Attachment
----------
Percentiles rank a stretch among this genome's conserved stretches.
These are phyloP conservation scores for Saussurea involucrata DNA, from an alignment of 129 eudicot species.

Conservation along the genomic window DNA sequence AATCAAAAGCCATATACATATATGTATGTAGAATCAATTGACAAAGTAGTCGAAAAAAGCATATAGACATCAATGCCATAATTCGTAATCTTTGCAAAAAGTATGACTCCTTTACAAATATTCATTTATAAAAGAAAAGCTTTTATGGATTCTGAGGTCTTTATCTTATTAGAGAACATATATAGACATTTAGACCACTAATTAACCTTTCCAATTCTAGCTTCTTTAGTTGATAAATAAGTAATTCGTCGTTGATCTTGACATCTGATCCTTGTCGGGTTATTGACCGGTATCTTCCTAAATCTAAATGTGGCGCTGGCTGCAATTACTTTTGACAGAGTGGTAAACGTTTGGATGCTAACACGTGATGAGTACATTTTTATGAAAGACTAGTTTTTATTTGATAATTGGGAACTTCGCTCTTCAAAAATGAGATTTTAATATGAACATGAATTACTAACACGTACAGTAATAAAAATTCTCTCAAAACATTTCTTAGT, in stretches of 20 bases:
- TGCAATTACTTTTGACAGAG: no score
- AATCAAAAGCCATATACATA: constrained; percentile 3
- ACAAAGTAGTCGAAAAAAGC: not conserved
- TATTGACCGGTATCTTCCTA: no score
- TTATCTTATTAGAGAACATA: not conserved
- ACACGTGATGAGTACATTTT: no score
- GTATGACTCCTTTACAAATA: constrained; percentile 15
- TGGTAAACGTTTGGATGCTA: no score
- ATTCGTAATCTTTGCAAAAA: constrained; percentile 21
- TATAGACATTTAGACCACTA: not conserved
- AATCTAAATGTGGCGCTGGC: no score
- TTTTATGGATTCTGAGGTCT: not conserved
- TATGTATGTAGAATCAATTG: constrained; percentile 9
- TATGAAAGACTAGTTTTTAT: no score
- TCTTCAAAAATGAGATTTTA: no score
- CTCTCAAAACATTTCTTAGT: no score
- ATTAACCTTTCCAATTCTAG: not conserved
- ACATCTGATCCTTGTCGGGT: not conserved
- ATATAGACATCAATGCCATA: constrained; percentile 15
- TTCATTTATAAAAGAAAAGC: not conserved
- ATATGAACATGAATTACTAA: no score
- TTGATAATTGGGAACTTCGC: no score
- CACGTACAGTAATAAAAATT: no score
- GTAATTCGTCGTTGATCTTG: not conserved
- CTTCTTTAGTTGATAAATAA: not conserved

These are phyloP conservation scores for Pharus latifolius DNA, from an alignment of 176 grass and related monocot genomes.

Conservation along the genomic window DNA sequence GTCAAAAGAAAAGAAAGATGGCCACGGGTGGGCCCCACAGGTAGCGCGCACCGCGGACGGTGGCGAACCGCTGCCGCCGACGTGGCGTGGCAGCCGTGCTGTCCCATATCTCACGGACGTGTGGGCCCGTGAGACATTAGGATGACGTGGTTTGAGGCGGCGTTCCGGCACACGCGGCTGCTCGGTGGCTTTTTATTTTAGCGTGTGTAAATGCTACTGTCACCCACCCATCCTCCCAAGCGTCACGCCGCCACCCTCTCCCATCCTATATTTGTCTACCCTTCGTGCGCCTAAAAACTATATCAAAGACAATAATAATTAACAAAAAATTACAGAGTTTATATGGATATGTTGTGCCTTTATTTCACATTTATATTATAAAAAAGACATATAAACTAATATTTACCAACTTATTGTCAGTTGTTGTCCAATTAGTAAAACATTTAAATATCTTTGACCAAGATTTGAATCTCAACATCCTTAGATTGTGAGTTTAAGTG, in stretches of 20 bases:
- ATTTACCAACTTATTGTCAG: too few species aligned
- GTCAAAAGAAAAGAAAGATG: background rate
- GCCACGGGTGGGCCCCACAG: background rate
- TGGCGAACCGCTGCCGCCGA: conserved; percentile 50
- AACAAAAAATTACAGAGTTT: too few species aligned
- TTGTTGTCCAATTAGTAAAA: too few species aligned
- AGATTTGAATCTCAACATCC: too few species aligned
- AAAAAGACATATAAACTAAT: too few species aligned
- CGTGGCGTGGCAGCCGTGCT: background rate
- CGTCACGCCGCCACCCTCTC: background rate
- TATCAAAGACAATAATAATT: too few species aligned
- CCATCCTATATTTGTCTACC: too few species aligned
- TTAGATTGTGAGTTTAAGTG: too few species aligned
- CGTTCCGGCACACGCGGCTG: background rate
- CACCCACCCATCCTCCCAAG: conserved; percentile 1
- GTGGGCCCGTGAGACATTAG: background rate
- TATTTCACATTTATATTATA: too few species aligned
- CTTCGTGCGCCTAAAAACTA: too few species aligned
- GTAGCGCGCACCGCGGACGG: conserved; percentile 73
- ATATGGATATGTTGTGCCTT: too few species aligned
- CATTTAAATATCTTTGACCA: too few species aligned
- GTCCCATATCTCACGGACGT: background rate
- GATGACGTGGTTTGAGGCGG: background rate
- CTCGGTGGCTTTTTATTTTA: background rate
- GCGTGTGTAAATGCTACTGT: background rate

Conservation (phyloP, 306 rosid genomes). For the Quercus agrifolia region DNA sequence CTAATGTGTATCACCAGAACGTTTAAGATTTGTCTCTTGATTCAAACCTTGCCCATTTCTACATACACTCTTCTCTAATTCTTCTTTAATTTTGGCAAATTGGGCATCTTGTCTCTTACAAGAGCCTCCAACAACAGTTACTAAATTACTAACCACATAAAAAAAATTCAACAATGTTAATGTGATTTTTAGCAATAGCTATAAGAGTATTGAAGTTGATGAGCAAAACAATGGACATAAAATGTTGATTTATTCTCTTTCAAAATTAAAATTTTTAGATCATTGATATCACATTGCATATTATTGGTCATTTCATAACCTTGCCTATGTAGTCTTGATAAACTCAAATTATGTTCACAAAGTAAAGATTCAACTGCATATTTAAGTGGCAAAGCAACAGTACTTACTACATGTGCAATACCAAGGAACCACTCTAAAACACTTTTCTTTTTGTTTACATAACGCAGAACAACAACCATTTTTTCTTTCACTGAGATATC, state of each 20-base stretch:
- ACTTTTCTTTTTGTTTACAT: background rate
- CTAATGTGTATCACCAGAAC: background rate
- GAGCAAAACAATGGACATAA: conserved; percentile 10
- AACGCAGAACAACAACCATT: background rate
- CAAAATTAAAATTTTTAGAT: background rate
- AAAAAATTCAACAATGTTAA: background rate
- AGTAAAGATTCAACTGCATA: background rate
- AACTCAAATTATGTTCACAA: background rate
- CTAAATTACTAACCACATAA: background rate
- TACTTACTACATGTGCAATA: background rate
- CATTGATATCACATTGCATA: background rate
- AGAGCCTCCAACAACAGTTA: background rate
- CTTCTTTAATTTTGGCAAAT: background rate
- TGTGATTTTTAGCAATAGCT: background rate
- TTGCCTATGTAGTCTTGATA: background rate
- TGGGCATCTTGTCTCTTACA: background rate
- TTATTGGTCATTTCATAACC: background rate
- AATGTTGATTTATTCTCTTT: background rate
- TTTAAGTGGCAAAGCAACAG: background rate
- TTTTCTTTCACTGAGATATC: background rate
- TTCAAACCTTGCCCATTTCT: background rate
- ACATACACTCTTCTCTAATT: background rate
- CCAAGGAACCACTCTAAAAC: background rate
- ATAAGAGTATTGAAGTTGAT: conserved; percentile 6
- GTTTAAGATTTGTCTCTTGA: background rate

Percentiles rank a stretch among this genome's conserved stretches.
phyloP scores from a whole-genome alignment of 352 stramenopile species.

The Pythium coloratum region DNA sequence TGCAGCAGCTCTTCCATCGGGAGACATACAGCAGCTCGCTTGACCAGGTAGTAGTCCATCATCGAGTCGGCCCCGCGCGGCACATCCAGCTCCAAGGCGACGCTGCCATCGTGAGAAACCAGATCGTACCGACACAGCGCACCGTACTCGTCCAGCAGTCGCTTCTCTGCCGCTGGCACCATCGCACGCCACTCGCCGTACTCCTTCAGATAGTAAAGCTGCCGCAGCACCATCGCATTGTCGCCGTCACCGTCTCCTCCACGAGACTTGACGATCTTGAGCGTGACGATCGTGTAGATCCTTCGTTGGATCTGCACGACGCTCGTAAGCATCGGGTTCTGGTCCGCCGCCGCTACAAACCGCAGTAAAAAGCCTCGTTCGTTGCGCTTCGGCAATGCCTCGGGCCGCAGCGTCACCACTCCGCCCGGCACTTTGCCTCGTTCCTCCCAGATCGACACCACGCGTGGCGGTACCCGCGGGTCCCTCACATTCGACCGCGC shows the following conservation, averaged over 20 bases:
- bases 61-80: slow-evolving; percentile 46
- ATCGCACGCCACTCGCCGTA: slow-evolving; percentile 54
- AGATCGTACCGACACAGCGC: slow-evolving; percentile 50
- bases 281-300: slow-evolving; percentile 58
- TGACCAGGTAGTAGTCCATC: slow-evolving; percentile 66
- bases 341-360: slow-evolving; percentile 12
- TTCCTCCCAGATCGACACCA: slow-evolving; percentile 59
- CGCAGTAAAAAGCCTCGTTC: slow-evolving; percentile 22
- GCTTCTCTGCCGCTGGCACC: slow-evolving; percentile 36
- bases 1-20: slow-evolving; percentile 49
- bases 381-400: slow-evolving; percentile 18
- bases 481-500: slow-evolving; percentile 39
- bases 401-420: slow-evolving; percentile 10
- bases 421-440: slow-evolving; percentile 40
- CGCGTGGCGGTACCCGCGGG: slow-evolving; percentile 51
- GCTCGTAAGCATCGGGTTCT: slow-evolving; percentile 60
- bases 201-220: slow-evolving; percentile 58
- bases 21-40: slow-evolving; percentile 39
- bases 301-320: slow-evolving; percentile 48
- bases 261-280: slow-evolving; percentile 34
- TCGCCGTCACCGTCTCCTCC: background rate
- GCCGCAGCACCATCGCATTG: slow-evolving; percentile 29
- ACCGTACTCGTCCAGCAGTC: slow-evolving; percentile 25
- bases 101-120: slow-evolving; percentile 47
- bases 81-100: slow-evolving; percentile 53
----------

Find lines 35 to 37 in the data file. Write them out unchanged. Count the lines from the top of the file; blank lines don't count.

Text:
- AACAAAAAATTACAGAGTTT: too few species aligned
- TTGTTGTCCAATTAGTAAAA: too few species aligned
- AGATTTGAATCTCAACATCC: too few species aligned